Uncle Andy agrees with Sheriff’s explanation and goes till the extent of mocking his reasonableness. His cousin taunts him as well, saying that his father might have punished him severely if he did the same thing to his brother.
Arnold keeps growing uneasy and even more distant, the weight of judgement from everyone around weighing heavily on him. At night, he eventually goes to his mom’s room to explain to her in person about the events that transpired earlier that day, but his mother, who is still grieving, turns him away.
He feels more and more like a burden on his family – an unwelcome presence and with his brother gone and everyone else around him grieving – he shuts himself off completely, vowing never to be vulnerable again.
The following morning, when his mother asks what he wanted from her, he says “nothing” with a freakish calm, leaving his mother terrified.
The Stone Boy: Analysis and Review
Gina has managed to pack so much power in this short story – it’s unbelievable!
She makes you root for the boy, but not without questioning his judgement (or worse without judging him once). The fact that his reason is mistaken as being completely unfeeling is so inexplicably daunting.
There are certain incidents from the story that are so beautifully human yet painful, such as:
1 – “What did he mean “good friends”?
Arnold was clueless when the sheriff asked if he was ‘good friends’ with his elder brother, whom he had accidentally killed earlier that day.
It’s heart-wrenching to see how this young boy, who had so much love and admiration for his brother, unable to express himself in a socially acceptable form – is perceived to be a criminal in making and stone-cold, or rather, a stone.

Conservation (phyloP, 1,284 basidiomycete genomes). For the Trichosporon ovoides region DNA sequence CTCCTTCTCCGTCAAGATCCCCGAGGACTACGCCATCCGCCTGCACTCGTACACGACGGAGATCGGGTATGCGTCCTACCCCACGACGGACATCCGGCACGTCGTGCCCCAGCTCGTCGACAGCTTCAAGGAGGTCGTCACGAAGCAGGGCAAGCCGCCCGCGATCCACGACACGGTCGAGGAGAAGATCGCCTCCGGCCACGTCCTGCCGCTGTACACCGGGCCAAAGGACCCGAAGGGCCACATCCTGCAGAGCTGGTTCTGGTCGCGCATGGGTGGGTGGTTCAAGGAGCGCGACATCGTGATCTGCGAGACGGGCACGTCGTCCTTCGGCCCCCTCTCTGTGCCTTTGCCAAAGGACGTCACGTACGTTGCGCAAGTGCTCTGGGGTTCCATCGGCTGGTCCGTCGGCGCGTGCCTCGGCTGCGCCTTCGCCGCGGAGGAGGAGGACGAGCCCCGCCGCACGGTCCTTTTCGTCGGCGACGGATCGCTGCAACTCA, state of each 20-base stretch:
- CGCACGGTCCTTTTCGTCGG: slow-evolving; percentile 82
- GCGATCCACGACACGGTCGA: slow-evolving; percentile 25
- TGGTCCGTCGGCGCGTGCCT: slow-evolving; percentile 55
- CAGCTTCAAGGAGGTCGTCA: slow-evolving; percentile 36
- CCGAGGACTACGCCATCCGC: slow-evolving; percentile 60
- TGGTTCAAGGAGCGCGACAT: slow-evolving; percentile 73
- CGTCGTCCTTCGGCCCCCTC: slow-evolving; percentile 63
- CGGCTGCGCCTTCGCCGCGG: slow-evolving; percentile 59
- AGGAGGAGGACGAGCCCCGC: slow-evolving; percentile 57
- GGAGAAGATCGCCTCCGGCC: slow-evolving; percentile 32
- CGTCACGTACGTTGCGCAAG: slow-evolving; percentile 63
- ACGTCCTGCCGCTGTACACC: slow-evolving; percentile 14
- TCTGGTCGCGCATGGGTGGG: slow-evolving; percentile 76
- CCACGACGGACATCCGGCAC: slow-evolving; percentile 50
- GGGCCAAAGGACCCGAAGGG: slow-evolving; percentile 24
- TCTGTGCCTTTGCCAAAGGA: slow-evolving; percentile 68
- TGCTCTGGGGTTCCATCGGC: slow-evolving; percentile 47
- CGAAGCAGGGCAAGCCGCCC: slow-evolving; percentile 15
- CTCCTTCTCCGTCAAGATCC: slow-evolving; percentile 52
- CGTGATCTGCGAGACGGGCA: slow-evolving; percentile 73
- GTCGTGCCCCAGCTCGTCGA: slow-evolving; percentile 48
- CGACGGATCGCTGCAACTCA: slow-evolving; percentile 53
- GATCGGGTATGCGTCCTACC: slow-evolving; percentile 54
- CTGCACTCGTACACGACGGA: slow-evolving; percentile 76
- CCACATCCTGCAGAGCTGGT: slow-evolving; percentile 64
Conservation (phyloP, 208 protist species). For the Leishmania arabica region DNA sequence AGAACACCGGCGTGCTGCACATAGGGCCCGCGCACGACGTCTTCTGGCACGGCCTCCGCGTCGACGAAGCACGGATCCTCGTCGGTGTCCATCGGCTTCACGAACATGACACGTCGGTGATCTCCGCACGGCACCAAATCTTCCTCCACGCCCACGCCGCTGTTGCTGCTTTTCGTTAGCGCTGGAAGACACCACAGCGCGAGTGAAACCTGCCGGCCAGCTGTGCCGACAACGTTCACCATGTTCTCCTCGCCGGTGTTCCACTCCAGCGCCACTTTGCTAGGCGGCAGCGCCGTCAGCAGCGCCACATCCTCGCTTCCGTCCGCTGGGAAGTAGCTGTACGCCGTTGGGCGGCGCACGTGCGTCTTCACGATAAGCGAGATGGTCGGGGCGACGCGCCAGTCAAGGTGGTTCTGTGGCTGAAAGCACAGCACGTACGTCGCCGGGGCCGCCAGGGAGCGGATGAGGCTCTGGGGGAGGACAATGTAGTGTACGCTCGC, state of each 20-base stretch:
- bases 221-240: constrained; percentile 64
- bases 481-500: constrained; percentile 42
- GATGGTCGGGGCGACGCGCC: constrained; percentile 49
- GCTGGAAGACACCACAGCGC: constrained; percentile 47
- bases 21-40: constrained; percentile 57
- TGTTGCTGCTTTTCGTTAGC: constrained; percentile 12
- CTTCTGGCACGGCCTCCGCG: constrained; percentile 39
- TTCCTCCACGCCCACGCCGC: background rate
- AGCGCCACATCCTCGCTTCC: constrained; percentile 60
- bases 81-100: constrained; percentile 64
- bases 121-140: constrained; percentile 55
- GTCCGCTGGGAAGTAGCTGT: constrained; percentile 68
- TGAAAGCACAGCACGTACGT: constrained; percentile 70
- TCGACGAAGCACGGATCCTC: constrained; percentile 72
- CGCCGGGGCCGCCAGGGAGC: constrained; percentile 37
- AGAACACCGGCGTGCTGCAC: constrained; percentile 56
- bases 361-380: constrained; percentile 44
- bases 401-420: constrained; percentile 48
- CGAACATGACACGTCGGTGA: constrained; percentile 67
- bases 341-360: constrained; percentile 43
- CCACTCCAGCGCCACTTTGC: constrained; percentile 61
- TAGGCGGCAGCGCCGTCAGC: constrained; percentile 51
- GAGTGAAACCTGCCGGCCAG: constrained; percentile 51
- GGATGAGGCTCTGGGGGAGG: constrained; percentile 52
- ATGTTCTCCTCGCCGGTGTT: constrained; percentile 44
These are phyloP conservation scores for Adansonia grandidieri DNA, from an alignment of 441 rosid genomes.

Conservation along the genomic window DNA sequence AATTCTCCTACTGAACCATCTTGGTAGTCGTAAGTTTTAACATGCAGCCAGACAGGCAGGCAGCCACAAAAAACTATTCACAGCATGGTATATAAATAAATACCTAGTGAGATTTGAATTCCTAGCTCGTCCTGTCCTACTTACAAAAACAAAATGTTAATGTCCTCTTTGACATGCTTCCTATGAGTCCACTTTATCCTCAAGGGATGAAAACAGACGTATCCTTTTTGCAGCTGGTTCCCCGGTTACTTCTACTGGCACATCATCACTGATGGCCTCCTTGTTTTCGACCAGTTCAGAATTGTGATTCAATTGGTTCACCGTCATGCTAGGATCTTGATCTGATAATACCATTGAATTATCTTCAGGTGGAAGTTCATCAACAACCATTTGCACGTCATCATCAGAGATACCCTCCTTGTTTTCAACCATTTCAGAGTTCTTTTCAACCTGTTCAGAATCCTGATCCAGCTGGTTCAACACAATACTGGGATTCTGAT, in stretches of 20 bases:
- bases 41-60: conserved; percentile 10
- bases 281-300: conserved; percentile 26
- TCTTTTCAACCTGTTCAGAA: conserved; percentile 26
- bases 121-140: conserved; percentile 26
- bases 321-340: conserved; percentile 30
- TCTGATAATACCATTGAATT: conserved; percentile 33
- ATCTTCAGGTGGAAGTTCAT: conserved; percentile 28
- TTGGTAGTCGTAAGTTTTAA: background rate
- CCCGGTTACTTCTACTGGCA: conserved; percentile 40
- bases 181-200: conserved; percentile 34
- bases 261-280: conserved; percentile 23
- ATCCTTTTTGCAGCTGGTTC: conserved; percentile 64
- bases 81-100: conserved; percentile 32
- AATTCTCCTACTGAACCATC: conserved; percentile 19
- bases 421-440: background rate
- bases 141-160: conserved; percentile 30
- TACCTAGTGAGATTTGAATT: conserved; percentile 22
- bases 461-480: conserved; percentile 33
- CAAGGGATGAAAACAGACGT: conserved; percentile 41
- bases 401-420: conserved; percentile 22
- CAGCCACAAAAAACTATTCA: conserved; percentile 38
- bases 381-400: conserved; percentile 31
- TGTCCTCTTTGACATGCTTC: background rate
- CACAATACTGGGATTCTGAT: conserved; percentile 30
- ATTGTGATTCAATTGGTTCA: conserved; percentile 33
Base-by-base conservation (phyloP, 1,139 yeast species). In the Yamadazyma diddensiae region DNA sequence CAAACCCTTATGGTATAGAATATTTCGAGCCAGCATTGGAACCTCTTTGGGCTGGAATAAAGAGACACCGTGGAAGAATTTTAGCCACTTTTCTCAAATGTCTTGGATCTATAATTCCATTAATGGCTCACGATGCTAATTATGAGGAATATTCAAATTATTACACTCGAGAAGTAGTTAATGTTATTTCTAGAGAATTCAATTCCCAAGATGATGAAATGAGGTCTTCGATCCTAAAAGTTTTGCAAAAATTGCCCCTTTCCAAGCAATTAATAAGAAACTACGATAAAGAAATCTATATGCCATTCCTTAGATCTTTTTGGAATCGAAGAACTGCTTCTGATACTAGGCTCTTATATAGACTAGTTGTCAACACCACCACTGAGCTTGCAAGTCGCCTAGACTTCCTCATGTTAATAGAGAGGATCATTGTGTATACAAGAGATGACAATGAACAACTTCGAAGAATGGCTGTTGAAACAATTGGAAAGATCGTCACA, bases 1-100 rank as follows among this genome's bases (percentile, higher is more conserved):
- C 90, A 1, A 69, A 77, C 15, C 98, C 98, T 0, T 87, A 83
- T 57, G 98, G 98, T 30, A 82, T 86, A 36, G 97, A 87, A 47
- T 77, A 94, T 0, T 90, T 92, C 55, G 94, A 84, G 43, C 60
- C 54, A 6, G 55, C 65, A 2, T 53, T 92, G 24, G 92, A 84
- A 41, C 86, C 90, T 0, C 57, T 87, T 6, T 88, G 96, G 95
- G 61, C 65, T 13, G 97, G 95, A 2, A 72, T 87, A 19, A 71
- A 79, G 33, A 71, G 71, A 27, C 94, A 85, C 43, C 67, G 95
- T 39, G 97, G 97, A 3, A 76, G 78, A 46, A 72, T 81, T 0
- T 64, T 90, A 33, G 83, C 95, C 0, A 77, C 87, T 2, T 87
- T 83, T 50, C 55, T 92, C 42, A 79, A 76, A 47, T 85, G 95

2 – Arnold never tired of watching Eugie offer silent praise unto himself
Arnold loved watching his brother look into the mirror, inspecting himself and feeling proud. He secretly wondered if he could ever be able to fill his shoes. If his parents never called him, he thought, he would stay up in the loft forever, out of the way.
When Arnold broke the news to his parents, who disbelievingly went out of the house to see for themselves, Arnold sneaked out to the barn. He was ready for the punishment in case his parents never call him.
He would be prepared to forever live in the same space and stay out of their way. In that very instant, Eugie playful young brother had transformed into someone wholly guilt-ridden and prepared to face the consequences of his actions.
Gina Berriault once said – Short stories and some short novels are close to poetry–with
the fewest words they capture the essence of a situation, of a human being. It’s like trying to pin down the eternal moment.
She has done just that with Stone Boy.
Movie based on The Stone Boy
If you are one of those readers that love watching movie adaptations of your favorite reads, you are in for a treat. The movie, The Stone Boy, was released back in 1984 and had Robert Duvall as one of the lead actors.
This movie was one of the reasons why her short story catapulted to instant fame.
Do you want to read The Stone Boy?
The Stone Boy, and other famous short stories written by Gina Berriault can be found on Amazon through the links given below: